COVID-19: Missing More Than a Classroom. The impact of school closures on children’s nutrition

In 2019, 135 million people in 55 countries were in food crises or worse, and 2 billion people did not have regular access to safe, nutritious and sufficient food. COVID-19 has exacerbated these hardships and may result in an additional 121 million people facing acute food insecurity by the end of 2020. Further, since the beginning of the pandemic, an estimated 1.6 billion learners in 199 countries worldwide were affected by school closures, with nearly 370 million children not receiving a school meal in 150 countries.

The paper presents the evidence on the potential negative short-term and long-term effects of school meal scheme disruption during Covid-19 globally. It shows how vulnerable the children participating in these schemes are, how coping and mitigation measures are often only short-term solutions, and how prioritizing school re-opening is critical. For instance, it highlights how girls are at greater risk of not being in school or of being taken out of school early, which may lead to poor nutrition and health for themselves and their children. However, well-designed school feeding programmes have been shown to enable catch-up from early growth failure and other negative shocks. As such, once schools re-open, school meal schemes can help address the deprivation that children have experienced during the closures and provide an incentive for parents to send and keep their children, especially girls, in school.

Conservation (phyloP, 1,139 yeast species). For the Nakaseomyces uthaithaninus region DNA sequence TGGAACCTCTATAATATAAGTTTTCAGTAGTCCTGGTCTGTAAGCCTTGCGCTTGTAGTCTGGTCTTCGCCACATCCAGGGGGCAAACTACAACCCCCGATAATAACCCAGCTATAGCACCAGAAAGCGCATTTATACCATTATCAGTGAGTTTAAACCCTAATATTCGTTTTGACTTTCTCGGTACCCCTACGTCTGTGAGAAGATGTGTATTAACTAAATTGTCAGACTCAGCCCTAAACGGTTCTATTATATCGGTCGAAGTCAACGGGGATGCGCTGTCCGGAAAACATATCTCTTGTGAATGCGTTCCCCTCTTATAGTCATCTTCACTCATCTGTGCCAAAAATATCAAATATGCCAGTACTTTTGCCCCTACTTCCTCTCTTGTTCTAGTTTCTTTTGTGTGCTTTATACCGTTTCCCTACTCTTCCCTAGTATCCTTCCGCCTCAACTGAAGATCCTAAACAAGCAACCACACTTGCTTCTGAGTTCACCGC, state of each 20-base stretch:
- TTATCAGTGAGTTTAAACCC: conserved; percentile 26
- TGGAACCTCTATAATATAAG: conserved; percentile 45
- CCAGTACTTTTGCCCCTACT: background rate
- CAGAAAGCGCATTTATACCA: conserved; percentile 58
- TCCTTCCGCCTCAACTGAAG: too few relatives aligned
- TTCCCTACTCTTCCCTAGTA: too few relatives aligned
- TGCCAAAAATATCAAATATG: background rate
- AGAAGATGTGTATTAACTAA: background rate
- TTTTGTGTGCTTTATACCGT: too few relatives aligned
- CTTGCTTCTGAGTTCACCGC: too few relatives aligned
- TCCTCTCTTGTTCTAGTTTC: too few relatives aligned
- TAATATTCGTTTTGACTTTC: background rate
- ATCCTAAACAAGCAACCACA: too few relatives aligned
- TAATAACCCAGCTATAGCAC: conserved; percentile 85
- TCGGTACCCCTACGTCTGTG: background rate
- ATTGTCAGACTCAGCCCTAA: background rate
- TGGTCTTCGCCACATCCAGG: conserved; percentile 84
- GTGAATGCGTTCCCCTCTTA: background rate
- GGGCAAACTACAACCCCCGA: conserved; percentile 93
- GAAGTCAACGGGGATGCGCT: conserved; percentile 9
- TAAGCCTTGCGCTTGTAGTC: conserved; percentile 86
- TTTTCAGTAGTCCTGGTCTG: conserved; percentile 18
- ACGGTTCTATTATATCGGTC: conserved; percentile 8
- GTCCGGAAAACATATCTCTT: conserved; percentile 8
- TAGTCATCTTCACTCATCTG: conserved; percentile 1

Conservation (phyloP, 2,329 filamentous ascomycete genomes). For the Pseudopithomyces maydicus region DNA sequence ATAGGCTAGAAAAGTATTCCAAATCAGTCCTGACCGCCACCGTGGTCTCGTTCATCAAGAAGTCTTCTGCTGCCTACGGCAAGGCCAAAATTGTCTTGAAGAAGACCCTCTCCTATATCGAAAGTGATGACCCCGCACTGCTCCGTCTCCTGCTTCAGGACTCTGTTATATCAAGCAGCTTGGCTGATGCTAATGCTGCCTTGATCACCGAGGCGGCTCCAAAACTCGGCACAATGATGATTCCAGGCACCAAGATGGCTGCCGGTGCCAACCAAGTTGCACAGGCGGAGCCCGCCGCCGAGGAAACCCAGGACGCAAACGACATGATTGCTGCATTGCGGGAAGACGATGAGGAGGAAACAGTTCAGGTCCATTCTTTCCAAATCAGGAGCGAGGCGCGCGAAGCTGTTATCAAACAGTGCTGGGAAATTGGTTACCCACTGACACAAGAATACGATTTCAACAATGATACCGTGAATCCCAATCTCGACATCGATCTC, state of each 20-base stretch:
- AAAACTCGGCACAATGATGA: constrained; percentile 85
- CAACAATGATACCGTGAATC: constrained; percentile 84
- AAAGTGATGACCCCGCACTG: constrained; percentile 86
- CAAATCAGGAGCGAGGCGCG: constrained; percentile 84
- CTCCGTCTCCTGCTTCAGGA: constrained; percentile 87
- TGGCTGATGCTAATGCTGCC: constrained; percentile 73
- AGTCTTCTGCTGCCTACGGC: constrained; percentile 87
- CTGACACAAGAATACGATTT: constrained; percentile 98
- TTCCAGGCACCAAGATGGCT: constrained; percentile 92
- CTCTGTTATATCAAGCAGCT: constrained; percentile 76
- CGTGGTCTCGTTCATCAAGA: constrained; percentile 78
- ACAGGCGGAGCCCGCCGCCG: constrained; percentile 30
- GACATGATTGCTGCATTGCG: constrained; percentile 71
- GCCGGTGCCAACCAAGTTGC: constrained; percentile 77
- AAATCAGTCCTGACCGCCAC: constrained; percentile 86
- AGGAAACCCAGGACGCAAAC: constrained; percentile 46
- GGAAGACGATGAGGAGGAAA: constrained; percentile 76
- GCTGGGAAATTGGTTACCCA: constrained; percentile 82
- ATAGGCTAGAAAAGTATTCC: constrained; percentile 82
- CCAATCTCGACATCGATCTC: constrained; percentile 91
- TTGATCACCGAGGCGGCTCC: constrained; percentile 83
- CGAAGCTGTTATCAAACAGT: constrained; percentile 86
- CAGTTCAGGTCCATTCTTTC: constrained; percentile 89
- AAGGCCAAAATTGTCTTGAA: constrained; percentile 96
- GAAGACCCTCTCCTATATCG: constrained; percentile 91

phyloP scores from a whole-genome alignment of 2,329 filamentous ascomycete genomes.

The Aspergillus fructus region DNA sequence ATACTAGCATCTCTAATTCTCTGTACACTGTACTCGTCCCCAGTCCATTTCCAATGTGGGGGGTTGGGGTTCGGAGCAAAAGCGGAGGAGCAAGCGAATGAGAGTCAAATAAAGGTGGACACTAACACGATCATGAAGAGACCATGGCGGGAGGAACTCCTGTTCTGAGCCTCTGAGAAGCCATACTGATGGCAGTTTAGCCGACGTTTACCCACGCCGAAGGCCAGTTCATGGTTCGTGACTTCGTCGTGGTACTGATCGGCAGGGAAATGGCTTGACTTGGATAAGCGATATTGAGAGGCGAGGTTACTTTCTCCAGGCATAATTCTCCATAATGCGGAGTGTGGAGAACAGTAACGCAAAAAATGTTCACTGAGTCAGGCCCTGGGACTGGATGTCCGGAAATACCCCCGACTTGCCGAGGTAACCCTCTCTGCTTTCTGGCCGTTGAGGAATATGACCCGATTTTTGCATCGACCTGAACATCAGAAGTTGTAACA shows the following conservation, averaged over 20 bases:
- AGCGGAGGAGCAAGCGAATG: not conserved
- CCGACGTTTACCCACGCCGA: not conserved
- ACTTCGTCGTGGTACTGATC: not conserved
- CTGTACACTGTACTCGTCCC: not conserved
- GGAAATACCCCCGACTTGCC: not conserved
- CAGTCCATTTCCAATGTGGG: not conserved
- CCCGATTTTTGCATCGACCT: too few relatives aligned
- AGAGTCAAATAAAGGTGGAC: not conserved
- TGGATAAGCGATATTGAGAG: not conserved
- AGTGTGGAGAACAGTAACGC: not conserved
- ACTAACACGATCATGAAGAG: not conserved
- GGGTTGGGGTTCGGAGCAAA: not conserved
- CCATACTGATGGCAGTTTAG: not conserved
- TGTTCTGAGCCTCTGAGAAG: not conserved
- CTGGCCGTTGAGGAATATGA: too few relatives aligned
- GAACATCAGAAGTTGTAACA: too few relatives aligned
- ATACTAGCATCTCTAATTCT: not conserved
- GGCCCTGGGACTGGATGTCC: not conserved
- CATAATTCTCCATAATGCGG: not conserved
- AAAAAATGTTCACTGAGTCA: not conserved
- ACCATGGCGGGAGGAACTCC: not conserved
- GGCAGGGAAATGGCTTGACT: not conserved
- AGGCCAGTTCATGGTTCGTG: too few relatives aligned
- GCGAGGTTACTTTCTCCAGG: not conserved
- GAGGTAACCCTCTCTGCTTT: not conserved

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Education on hold. A generation of children in Latin America and the Caribbean are missing out on schooling because of COVID-19